What makes compromised IoT devices very problematic is that hackers can also gain access to physical devices. In 2018, a Nest cam baby monitor was hacked in what was a very high-profile incident. What was unsettling about this event was that the hacker was able to talk through the baby monitor and supposedly said a few sexual expletives.
If that incident happened, then it’s not unreasonable to think of the possibility of hackers taking control of self-driving cars or messing up corporate logistics networks. This stresses the importance of developing more secure network protocols as IoT devices become more common.
Aside from issues of security, another huge challenge is how the large databases can be reconciled and put to good use. With so many IoT devices in the market today, the data has become fragmented across several different platforms. There’s also the matter of storage, as there is only a finite space to store a rapidly growing database generated by IoT devices.
Ultimately, the success of IoT will depend on how far we are willing to let technology dictate our everyday lives for the sake of convenience. After all, the concept of personal data being collected and leveraged is no longer new for most people today.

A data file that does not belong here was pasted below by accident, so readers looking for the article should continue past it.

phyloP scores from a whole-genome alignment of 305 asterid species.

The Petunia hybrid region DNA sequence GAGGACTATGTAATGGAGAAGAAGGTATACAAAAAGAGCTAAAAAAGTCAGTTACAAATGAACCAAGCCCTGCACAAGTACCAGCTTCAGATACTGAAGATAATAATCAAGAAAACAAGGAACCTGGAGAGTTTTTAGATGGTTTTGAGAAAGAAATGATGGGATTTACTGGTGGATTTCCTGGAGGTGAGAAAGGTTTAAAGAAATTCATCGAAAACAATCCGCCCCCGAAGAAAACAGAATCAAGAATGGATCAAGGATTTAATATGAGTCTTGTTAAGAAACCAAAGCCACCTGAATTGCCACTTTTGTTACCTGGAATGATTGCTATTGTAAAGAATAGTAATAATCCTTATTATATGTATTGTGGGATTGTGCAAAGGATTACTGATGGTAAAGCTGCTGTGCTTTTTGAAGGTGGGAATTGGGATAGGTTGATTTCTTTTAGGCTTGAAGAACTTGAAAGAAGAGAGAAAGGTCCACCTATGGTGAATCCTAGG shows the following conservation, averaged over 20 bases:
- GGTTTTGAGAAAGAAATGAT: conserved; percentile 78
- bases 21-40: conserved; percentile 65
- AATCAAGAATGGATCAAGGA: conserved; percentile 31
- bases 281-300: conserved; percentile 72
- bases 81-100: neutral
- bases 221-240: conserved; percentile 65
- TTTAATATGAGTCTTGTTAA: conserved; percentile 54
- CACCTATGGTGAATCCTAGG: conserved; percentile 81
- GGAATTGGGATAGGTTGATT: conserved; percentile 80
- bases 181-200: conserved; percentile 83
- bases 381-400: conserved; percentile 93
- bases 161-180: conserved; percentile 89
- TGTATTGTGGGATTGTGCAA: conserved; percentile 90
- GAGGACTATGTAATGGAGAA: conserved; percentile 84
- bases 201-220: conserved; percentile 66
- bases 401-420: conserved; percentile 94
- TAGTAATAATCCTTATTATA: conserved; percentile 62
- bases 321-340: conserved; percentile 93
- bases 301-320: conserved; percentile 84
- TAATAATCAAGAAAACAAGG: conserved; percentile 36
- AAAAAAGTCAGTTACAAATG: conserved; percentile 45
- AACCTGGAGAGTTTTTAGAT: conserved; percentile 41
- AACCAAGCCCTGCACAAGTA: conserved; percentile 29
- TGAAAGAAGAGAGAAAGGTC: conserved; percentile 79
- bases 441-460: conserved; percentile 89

Whether we are aware of it or not, IoT technology and devices have already started to shape our daily lives. Nowadays, navigating to your friend’s place is just a matter of searching for the address and letting an app do the work for you. We check our emails and message a hundred or more times a day. Even an average household likely has a few wireless devices that provide convenience.
However, we must also recognize that living in a “connected” world carries with it a lot of risks. Whenever you buy an IoT device, check for the brand’s reputation and make sure that the device is secure. This sense of online security is simply something we will need to embrace and develop moving forward.